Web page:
Sunday, February 20, 2011

all sub-sets of a set in java

I was offered the challenge to find all the sub-sets of a set, represented as an ordered list, using java.

I know a list isn't really a set, but it is the same idea in the end, since the elements are not repeated, also the non-recursive implementation I came up with would work equally well with sets as lists.

I started with a recursive implementation, and later found a non-recursive implementation with the same output.

First I made some tests to show what was going to happen.

```package org.yi.happy.subset;

import static org.junit.Assert.assertEquals;

import java.util.ArrayList;
import java.util.Arrays;
import java.util.List;

import org.junit.Test;

public class FindSubsetsTest {
@Test
public void testFindAll() {
List<Integer> in = Arrays.asList(0,1,2,3);

List<List<Integer>> have = FindSubsets.findAll(in);

List<List<Integer>> want = new ArrayList<List<Integer>>();

assertEquals(want, have);
}

@Test
public void testFindAllFlat() {
List<Integer> in = Arrays.asList(0, 1, 2, 3);

List<List<Integer>> have = FindSubsets.findAllFlat(in);

List<List<Integer>> want = new ArrayList<List<Integer>>();

assertEquals(want, have);
}
}
```

And the implementation, with implementation notes in it.

```package org.yi.happy.subset;

import java.util.ArrayList;
import java.util.List;

public class FindSubsets {

/**
* Find all the subsets of in, recursively.
*
* @param <T>
*            the type of item items in the set.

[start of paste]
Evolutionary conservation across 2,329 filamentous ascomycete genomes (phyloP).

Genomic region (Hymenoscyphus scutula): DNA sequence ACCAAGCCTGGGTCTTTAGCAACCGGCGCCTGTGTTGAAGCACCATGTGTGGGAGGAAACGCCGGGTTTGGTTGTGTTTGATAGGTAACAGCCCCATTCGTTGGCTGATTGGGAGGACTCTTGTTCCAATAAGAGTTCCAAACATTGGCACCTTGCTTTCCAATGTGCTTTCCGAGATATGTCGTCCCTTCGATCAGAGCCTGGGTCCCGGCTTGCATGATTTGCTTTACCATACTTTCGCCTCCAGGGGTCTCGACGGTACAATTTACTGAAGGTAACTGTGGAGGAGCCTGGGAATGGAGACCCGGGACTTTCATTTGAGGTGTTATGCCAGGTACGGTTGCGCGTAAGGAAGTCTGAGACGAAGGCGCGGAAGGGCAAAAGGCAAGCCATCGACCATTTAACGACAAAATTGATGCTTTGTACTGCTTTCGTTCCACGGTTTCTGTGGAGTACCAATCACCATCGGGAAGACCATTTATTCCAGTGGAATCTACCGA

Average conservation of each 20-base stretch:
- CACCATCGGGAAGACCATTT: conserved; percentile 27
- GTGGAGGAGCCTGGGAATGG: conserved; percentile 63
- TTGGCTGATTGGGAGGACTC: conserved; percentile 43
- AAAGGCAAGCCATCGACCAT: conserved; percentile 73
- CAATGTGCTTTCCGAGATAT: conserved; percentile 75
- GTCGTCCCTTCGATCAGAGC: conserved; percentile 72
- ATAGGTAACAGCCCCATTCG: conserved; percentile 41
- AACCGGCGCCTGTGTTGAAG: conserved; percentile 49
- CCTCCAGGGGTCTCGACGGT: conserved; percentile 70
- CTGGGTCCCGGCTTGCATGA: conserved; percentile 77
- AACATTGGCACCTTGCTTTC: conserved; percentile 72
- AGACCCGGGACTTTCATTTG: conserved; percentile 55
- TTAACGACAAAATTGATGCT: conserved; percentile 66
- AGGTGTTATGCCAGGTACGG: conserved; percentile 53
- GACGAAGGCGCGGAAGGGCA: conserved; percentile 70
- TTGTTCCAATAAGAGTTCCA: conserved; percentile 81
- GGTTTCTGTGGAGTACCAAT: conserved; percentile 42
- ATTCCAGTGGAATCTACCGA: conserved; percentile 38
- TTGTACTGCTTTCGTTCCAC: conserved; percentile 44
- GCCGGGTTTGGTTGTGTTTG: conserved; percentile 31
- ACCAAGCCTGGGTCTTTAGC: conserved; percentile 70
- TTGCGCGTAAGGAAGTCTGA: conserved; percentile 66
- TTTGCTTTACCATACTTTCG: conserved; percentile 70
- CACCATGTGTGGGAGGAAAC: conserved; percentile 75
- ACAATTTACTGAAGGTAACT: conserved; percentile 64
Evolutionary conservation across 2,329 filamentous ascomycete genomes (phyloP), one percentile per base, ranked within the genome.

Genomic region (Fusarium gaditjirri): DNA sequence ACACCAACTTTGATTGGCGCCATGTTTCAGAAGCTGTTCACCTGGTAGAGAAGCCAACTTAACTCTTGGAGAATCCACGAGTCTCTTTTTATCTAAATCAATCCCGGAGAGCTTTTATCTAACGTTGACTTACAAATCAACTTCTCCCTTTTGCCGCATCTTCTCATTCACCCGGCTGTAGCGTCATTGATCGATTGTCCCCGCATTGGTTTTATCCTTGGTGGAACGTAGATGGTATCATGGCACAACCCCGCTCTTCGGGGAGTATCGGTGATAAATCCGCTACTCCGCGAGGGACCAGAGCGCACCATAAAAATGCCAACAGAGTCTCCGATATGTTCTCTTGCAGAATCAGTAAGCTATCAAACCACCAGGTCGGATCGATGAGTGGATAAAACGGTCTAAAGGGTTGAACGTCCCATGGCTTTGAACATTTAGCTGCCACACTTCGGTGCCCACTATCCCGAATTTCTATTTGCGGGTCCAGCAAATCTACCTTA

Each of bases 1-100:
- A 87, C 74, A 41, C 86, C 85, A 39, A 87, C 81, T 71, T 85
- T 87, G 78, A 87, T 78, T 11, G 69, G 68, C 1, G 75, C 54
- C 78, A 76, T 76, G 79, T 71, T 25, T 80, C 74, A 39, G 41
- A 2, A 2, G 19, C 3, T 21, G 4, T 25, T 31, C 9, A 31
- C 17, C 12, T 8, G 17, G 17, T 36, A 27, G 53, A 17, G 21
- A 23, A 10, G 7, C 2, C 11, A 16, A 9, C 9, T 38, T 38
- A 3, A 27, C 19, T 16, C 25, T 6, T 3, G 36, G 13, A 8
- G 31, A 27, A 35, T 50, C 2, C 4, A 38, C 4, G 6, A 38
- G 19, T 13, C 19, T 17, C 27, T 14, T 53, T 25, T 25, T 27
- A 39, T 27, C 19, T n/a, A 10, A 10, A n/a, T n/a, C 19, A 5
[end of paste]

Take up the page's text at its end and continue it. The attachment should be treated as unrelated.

* @param in
*            the set to get subsets off.
* @return the list of subsets of in. The order is the same as doing binary
*         counting with the least significant digit on the right.
*/
public static <T> List<List<T>> findAll(List<T> in) {
/*
* we can do this recursively, we either exclude or include the first
* item, and join all the deeper subsets to it.
*/

if (in.size() == 0) {
/*
* the base case is just the empty set.
*/
List<List<T>> out = new ArrayList<List<T>>();
return out;
}

List<List<T>> out = new ArrayList<List<T>>();

T first = in.get(0);
List<List<T>> rest = findAll(in.subList(1, in.size()));

/*
* first all the sets excluding the first item
*/
for (List<T> r : rest) {
}

/*
* next all the sets including the first item
*/
for (List<T> r : rest) {
List<T> s = new ArrayList<T>();
}

return out;
}

/**
* Find all the subsets of in, non-recursively.
*
* @param <T>
*            the type of item items in the set.
* @param in
*            the set to get subsets off.
* @return the list of subsets of in.
*/
public static <T> List<List<T>> findAllFlat(List<T> in) {
List<List<T>> out = new ArrayList<List<T>>();

for (T i : in) {
List<List<T>> next = new ArrayList<List<T>>();
for (List<T> j : out) {

List<T> k = new ArrayList<T>(j);
}
out = next;
}

return out;
}

}
```

It was not much harder than counting binary to make this list, I gave up on adding the restriction where the resulting lists of lists should be sorted.